Officials condemn hacker attacks as illegal
The war between Chinese and American hackers that led to the White House Web site being shut down was illegal, Chinese Internet security officials have said.
But they did not indicate whether action would be taken against the mainland hackers involved.
The warning signals that the Chinese Government probably wants to draw a line under the week of attacks in which dozens of US and Chinese sites were defaced.
A spokeswoman for the Internet Safety Bureau, under the Public Security Ministry, said: 'Such attacks are not legal. It is against the law to enter other people's systems.'
The statement has fuelled speculation that the cyber-battle may be coming to an end.
Intellectuals say it is unlikely Beijing will take any action against the hackers.
American officials have complained that such a large-scale operation indicates the Government either turned a blind eye to or may even have encouraged the hackers, a claim denied by Chinese officials who insist it was a spontaneous product of anti-US resentment.
The cyber-battle took place against a background of deteriorating Sino-US relations and during the week-long May Day holiday, which meant hackers had more time on their hands.
The call to halt the attacks came a day after people.com, the official Web site of the People's Daily , published an editorial condemning the Chinese-initiated hacking as 'Web terrorism'.
'The attacks by the Honker Union of China, or Red Guests, on US Web sites are unforgivable acts violating the law,' the editorial said. 'It is Web terrorism.'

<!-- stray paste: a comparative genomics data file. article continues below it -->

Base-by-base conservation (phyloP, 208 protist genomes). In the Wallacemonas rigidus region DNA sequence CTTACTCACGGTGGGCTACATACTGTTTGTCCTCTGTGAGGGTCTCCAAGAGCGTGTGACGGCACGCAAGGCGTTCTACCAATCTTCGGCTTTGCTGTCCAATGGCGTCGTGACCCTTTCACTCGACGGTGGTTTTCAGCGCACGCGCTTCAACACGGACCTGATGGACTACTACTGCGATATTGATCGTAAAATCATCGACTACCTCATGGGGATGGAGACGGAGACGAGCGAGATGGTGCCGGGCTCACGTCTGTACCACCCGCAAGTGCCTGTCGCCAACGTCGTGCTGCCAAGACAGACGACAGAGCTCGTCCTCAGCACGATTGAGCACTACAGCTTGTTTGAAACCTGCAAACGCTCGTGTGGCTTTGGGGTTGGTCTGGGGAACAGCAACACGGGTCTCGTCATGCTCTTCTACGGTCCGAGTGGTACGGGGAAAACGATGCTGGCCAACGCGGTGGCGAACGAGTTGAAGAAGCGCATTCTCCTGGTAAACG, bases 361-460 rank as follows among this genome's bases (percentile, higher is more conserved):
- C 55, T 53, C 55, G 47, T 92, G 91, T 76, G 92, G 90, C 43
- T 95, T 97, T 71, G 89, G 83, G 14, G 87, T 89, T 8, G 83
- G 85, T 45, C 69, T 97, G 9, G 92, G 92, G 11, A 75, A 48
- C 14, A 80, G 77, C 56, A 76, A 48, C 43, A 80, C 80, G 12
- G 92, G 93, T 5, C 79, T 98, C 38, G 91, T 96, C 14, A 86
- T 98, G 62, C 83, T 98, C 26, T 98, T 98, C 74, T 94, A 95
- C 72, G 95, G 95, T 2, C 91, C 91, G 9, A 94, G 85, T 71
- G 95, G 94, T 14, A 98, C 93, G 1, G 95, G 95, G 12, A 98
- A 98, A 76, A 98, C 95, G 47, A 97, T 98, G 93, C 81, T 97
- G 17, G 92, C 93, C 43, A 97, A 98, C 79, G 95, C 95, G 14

The strongly worded editorial warned that the activities by Red Guests, a group of patriotic anti-US hackers, could be disastrous for China's Internet security. It was posted on all of China's major Web sites yesterday.
'We understand the passion of these hackers but we do not endorse their way of expressing it,' the director of people.com's editorial office, Liao Hong, said. 'We do not want to offend patriotic Web surfers but it is important we alert the public to the risk of such acts and prevent further disasters.' He said the cyber-war was a lose-lose game.
The vice-president of the Beijing Broadcasting Institute, Su Zhiwu, said Sino-US conflicts should be resolved through diplomatic channels, not hacking manoeuvres.
Pro-Chinese hacking peaked on Friday - the anniversary of the May 4, 1919, nationalism movement - with at least 600 US Web sites defaced. US Internet experts said pro-US hacker attacks had averaged between 20 and 30 a day.
Chinese Internet experts said mainland sites lagged behind their US counterparts in their ability to respond to attacks and repair damage.
ChinaByte.com, a Chinese technology Web site, had reported that the Chinese hackers' campaign was planned during an online meeting called by the Honkers Union.